***** ** It doesn't appear confident that I'm a lesbian anymore, though.
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Eric the .5b
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Re: Our AI Overlords Will be Dumb as Rocks

Post by Eric the .5b »

Jennifer wrote:
05 Sep 2017, 21:48
Jadagul wrote:
05 Sep 2017, 21:33
It's only really a problem when the thing you're being reminded of is actually traumatic. And most of the Facebookers probably haven't experienced enough trauma for that to have occurred to them as a possibility.
All the more reason why Facebook needs to hire a more diverse range of people, or at least run its ideas by diverse focus groups -- the site has gone well past the time when it could reasonably say "Well, this service is only for late-teens and early 20-somethings who attend Ivy League schools and have mostly led charmed lives!"
Just quoting that second post by Eric Meyer:
What surprised and dismayed me were the…let’s call them uncharitable assumptions made about the people who worked on Year in Review. “What do you expect from a bunch of privileged early-20s hipster Silicon Valley brogrammers who’ve never known pain or even want?” seemed to be the general tenor of those responses.

No. Just no. This is not something you can blame on Those Meddling Kids and Their Mangy Stock Options.

First off, by what right do we assume that young programmers have never known hurt, fear, or pain? How many of them grew up abused, at home or school or church or all three? How many of them suffered through death, divorce, heartbreak, betrayal? Do you know what they’ve been through? No, you do not. So maybe dial back your condescension toward their lived experiences.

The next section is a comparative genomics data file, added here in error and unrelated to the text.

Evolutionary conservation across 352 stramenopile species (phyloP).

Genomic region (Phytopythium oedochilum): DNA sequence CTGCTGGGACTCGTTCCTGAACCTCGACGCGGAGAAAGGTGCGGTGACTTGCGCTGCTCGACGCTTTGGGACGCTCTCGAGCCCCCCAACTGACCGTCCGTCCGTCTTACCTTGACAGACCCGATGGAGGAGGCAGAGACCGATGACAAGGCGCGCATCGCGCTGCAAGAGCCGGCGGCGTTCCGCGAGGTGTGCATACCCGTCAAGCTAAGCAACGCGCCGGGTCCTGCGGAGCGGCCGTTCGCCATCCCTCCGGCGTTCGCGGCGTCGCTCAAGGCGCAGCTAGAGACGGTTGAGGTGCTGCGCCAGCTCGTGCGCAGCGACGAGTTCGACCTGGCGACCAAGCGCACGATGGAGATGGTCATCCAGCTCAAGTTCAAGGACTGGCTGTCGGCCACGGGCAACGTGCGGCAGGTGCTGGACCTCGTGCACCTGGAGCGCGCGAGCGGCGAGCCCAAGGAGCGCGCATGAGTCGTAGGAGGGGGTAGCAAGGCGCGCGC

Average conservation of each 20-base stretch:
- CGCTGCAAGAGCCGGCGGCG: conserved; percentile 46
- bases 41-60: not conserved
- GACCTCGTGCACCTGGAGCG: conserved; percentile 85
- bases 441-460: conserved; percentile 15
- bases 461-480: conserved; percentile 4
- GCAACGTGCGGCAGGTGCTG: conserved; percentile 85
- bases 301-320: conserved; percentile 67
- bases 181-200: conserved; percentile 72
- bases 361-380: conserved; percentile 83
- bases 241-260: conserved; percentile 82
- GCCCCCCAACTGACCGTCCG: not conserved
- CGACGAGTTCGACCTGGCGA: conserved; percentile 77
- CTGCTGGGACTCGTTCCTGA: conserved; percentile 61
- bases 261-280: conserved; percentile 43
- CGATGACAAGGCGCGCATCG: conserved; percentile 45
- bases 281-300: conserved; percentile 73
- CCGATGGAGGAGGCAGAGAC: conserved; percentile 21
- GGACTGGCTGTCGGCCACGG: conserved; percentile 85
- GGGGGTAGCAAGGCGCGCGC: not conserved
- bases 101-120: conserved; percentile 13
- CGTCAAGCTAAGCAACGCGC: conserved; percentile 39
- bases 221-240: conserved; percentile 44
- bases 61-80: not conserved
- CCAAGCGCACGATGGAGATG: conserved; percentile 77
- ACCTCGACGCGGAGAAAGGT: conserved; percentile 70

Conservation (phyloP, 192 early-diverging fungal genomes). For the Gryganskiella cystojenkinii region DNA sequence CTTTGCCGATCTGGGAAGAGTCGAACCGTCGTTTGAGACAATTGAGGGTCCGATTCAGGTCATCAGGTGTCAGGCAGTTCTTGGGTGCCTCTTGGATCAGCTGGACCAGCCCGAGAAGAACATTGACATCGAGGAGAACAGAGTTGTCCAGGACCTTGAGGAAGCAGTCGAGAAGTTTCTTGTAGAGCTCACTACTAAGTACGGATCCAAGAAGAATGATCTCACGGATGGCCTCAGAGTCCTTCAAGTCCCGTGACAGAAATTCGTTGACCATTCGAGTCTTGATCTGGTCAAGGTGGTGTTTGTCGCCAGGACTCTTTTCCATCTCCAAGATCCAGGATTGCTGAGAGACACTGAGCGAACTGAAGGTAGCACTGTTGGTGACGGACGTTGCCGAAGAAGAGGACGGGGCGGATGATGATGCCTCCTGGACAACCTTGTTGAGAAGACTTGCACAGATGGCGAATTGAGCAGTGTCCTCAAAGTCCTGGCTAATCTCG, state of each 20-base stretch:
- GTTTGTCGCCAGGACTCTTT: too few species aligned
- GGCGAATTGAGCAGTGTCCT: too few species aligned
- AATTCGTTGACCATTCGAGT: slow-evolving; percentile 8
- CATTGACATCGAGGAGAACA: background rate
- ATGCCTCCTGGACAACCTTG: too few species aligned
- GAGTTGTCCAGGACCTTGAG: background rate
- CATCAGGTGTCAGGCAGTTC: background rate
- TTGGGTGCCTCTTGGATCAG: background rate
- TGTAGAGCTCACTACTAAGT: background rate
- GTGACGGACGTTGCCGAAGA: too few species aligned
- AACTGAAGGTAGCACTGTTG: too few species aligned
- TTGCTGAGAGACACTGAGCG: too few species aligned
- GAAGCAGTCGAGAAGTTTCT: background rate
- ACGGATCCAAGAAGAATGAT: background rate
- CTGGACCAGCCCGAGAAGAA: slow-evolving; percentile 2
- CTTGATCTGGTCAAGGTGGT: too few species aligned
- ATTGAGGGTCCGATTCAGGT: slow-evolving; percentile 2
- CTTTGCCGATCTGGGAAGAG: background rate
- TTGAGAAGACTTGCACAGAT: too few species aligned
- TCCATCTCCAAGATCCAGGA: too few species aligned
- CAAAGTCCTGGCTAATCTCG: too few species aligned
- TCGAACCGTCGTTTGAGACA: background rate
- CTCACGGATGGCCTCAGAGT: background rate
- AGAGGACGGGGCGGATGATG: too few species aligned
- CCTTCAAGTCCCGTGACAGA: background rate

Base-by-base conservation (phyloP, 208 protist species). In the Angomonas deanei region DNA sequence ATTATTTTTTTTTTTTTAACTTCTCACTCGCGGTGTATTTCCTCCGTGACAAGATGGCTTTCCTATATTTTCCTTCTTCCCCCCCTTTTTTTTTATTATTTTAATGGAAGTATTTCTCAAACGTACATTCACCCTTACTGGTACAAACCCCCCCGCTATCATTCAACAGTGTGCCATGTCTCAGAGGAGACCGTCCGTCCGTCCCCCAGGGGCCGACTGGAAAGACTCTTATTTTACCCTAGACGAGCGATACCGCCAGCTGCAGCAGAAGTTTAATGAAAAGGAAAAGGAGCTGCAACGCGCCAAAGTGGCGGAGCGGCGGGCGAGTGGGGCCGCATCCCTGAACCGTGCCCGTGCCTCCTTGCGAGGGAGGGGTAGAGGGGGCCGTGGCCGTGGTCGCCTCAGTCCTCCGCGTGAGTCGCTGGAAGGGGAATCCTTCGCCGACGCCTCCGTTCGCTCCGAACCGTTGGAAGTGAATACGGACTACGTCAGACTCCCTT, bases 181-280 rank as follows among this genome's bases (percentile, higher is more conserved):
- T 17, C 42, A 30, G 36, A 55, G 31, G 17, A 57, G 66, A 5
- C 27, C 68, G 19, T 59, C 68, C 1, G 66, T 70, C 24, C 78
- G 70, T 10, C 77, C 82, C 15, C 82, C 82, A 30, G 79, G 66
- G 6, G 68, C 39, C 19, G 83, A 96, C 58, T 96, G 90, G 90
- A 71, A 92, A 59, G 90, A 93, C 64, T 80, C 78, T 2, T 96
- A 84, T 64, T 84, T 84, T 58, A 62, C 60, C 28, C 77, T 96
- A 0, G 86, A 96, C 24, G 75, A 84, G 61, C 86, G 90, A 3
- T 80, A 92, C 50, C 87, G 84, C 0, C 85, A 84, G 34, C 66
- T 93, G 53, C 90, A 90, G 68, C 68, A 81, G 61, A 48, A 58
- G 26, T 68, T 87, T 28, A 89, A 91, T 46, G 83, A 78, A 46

Second, failure to consider worst-case scenarios is not a special disease of young, inexperienced programmers. It is everywhere.
(The "brogrammers" bit being a particular detail—Facebook is one of the big names where if you see some of their programmers, you won't always see a sea of white guys with a few Indian men.)

This, of course, he says after he specifically points out that he himself didn't predict what effect his original post would have. This isn't trivial or easy stuff. It's not "put alt text on all images" or straightforward checklists.
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Re: Our AI Overlords Will be Dumb as Rocks

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I'm surprised anyone would think that's trivially simple to do.
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Re: Our AI Overlords Will be Dumb as Rocks

Post by thoreau »

My least favorite sentences in the English language are those that begin with "Can't you just...?"

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Re: Our AI Overlords Will be Dumb as Rocks

Post by Mo »

Easy example: someone posts their joyful pictures of their wedding in March, and in November, their spouse dies. Even with the who-is-this-person business with photo uploads, the system isn't going to connect "Last night, Joan was hit by a drunk driver" with the pictures of a woman in a wedding dress and whatever happy text Joan's husband posted.
I actually think this would be pretty trivial for FB to do because their facial recognition is really fucking good and they have a shitload of data to feed their learning algorithms.
Eric the .5b wrote:
05 Sep 2017, 22:22
(The "brogrammers" bit being a particular detail—Facebook is one of the big names where if you see some of their programmers, you won't always see a sea of white guys with a few Indian men.)
Only Twitter has fewer non-white/non-Asian males than Facebook.
his voice is so soothing, but why do conspiracy nuts always sound like Batman and Robin solving one of Riddler's puzzles out loud? - fod

no one ever yells worldstar when a pet gets fucked up - dhex

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Re: Our AI Overlords Will be Dumb as Rocks

Post by Mo »

I will admit my bias straight up, my default assumption of Facebook is going to be pretty uncharitable because of their actions, like the creepy psychological experiments.
his voice is so soothing, but why do conspiracy nuts always sound like Batman and Robin solving one of Riddler's puzzles out loud? - fod

no one ever yells worldstar when a pet gets fucked up - dhex

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Re: Our AI Overlords Will be Dumb as Rocks

Post by Eric the .5b »

Mo wrote:
05 Sep 2017, 22:54